GRI's Robert Shines reviews Thomas J. Christensen's lastest book, "The China Challenge". Shines argues that holes exist in the author's main thesis.
In "The China Challenge: Shaping The Choices of a Rising Power", author Thomas J. Christensen makes the argument that, in order to convince China to become a responsible stakeholder globally, the U.S. needs to use a hybrid strategy of deterrence and assurance. Deterrence would involve negotiating with China from a position of (not strictly militarily) strength, while simultaneously assuring China that its interests would be protected as long as it renounced the use of force, such as with regards to Taiwan and the South China Sea disputes.
When this strategy is unbalanced, or even worse, when only half of it is employed, Chinese cooperation on a multitude of issues will not be forthcoming and the author illustrates this in numerous cases.
However, unless it's Japan, any state's key interests are inevitably defended by it through the use of force and, even more importantly, are defined by itself, not through others. This is especially vexing in negotiations with China as it, first and foremost, is concerned with domestic ramifications of its foreign policy as its leadership depends on domestic stability for survival.
Economic concerns and nationalist sentiments far outweigh calls by the international community to be a responsible stakeholder.
Related to this, Christensen overestimates the ability of China's economic integration into the global economy to deter it from recognizing and enforcing its own legitimate security and economic interests. This leads to the first of several of Christensen's contradictions when he insists that, as part of being a responsible stakeholder, China not give succor to pariah states such as North Korea and Iran by continuing its economic relations with them.
However, he also insists that as part of its assurance strategy, the U.S. makes it clear to China that Western efforts to economically isolate said regimes will not harm Chinese interests.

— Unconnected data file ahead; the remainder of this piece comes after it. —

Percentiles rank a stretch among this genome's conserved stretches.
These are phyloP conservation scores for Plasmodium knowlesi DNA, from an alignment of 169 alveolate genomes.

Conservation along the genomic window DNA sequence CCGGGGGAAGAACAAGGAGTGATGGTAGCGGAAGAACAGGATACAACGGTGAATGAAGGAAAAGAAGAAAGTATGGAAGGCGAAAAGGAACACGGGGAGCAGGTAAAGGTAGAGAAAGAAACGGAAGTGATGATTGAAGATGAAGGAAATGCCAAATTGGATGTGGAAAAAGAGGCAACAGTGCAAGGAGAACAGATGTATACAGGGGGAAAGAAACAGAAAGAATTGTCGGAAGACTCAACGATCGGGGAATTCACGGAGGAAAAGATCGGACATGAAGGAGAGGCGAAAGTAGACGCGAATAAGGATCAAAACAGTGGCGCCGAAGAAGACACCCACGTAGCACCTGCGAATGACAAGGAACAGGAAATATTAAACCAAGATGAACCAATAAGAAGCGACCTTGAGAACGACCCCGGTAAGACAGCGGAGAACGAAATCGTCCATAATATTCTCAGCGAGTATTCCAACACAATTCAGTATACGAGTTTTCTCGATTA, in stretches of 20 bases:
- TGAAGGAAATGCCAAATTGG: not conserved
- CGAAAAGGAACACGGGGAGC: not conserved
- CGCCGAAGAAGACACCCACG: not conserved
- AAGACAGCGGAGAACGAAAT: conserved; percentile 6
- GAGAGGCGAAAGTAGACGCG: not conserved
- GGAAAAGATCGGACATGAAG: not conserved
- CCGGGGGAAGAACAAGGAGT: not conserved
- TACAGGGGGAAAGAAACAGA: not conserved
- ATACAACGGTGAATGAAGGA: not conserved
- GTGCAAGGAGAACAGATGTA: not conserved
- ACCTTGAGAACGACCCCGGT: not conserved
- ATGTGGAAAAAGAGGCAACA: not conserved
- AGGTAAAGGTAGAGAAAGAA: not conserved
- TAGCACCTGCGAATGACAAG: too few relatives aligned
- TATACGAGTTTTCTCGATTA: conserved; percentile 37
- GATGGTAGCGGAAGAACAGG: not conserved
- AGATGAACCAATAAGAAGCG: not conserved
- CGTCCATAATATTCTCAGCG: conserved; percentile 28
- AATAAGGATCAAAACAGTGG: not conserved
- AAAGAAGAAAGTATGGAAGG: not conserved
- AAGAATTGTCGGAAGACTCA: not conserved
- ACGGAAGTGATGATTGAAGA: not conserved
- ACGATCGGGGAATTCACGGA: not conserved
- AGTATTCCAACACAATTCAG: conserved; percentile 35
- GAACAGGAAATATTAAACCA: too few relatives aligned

With respect to China's concern with sovereignty and territorial integrity issues, Christensen's tone is condescending in referring to China's concerns about the U.N.'s "Responsibility to Protect" (R2P) proposal as belonging to the twentieth-century as opposed to the twenty-first century.
This finds resonance in the wake of the U.N.'s mission in Libya morphing from one of protecting Benghazi civilians to outright regime change by NATO. Of course, China, as well as Russia, was concerned at this development and this would explain their reticence at sponsoring similar U.N. resolutions with respect to the current Syrian crisis.
In particular, the author's tone is one of continual arrogance and hypocrisy in defining China's security interests with respect to a potential North Korean regime collapse. In stating that China should have no problem in dealing with "only" 20 million North Korean refugees, the size of a typical Chinese city, he fails to draw a parallel with the U.S.'s internal debate to accept any more than the current 1,500 Syrian refugees.
Additionally, he states that with South Korea filling in the void after a potential North Korean collapse, China should have no problem with potential U.S. troops on its border because it's much more powerful now than during the Korean War.
While Russia's resistance to having NATO troops stationed closer to it in the wake of the Former Soviet Union's collapse may technically prove the author's thesis because Russia is much weaker than the U.S.S.R., it's a highly dangerous and provocative thesis nonetheless.
As noted above, regime change is an especially sore point for China. Christensen gives examples of Chinese cooperation being given, through its own economic pressure, if assurances are made that regime change is not on the table. Because of this, U.S. negotiating efforts with China were eventually successful with respect to Sudan's Darfur, but less so regarding Burma.
In the conclusion, Christensen posits that China can only genuinely become a responsible stakeholder if it allows internal political reform to follow economic reform. This inevitably would be interpreted by China as U.S. preference for eventual regime change, its red line demonstrated in numerous other cases. This is understandable as regime change, underwritten by democracy promotion efforts, has had an extremely poor track record as of late.